Reggae & Dancehall #36: Bob Marley, Mavado, Lee ‘Scratch’ Perry

The latest from the scene…

Reshma B’s regular column takes us into the reggae and dancehall world…

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After collapsing on stage during his performance at UK’s One Love Festival last month, reggae legend John Holt is speaking out to counteract rumours that he’s suffering from a fatal illness. The 69-year-old singer, who recorded the rock-steady classic ‘The Tide Is High’ with The Paragons, told the Jamaica Observer: “My health is fine. I’m eating, drinking, laughing.” The singer admitted that he may not be singing on stage for now. “I’ll be relaxing and chilling a little,” he added “But I’ll be back.”

The most popular reggae (compilation) album of all time, ‘Legend’ by Bob Marley & The Wailers, marks its 30th anniversary this year. As part of the celebration Ben & Jerry’s introduced a new flavour on 15th September, called Satisfy My Bowl (presumably referring to an ice cream bowl), a blend of chocolate caramel and cookie swirls with banana. Having sold well in excess of 25 million copies worldwide, ‘Legend’ has introduced countless fans to the King of Reggae. If they all got the munchies at once, just imagine how much ice cream Ben & Jerry’s could sell! Proceeds will benefit the Marley family’s 1Love Foundation.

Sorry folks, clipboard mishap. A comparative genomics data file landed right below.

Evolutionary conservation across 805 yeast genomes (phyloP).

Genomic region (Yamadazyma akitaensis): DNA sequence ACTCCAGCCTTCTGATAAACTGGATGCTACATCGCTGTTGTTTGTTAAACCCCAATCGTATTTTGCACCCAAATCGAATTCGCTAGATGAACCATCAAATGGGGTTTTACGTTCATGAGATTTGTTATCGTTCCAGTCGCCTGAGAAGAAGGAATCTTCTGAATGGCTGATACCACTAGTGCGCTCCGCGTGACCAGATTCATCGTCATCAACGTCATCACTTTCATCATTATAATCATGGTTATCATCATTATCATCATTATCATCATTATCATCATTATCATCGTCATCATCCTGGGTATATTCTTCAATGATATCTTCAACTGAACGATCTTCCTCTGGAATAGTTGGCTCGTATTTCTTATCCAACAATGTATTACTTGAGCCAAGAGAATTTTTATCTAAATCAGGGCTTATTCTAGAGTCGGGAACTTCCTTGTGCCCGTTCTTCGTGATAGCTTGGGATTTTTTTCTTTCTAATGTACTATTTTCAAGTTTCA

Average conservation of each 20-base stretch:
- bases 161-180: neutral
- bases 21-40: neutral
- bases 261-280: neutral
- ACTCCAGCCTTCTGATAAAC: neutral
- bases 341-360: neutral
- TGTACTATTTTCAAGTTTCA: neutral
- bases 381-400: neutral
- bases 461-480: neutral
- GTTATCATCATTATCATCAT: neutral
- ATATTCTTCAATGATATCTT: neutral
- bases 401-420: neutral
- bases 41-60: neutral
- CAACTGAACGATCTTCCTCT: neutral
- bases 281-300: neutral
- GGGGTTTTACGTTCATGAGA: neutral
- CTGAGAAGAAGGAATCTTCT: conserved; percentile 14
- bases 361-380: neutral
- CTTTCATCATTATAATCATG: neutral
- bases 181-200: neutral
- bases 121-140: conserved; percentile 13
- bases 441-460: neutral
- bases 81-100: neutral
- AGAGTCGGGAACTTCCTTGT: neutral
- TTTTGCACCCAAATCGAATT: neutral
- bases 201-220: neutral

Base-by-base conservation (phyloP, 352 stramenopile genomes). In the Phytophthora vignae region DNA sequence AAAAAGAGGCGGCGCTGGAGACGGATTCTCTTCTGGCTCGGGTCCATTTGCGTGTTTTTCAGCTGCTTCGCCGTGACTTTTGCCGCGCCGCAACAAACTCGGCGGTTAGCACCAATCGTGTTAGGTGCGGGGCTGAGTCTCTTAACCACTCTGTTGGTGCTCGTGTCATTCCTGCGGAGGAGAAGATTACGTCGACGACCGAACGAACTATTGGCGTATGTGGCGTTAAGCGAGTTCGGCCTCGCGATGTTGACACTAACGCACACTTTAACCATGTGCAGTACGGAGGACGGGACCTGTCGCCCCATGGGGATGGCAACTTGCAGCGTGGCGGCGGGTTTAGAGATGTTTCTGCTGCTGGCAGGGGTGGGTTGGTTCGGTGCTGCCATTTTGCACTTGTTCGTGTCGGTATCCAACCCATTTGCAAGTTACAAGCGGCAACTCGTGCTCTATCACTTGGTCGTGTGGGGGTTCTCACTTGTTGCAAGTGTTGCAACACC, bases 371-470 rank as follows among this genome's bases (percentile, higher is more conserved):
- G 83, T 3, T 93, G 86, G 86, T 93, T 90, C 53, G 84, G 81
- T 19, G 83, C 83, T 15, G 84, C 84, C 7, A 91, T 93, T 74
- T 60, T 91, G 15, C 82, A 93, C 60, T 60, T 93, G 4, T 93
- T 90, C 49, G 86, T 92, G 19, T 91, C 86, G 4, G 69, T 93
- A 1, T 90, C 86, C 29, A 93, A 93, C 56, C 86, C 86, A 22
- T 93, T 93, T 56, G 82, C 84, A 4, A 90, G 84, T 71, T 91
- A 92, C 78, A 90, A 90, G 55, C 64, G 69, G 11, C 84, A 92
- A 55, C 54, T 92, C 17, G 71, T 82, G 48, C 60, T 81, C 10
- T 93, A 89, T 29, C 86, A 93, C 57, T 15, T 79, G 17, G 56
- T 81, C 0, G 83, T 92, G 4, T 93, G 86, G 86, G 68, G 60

Bob Marley, ‘Is This Love’, from ‘Legend’

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Last time Mavado passed through Platinum Sounds studio in Manhattan he linked up with rap legend LL Cool J to cook up a heatrock called ‘The Hustler’ produced by Jerry Wonda. Now comes the video, directed by Benny Boom.

It’s no small feat to cover a Bunny Wailer classic and do it justice, but with ‘Cool Runnings’ Duane Stephenson rises to the challenge on the lead single from his forthcoming ‘Dangerously Roots’ album.

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There aren’t that many living legends on the planet and you can be sure that Lee ‘Scratch’ Perry is one of them. Even at the age of 78, the producer who gave The Wailers their ‘Natural Mystic’ and pioneered dub at his Black Ark studio is still restlessly experimenting with new sounds. He’s been called both a genius and a madman, but if you know one thing about Perry he’s all about instinct and personal chemistry.

His new ‘Vibes’ EP, a collaboration with the Swiss musician Iguana, touches on ska, roots reggae, dancehall and dub with Perry handling vocal duties. “He want to meet me personal to find out if I’m a real thing, or if it was a joke,” Scratch said of his link with Iguana. “From him see me he keep on laughing, and don’t stop laugh. It make him happy and that’s all it is: he want to keep on laughing”.

Another notable Scratch release is ‘Back On The Controls’ for which London-based Rolling Lion team recreated the exact recording equipment and techniques used at the Black Ark to create 15 new tracks with dubs mixed by the master himself. Producer Daniel Boyle started a Kickstarter page to fund the project, saying his goal was to make the album “as authentic as possible”.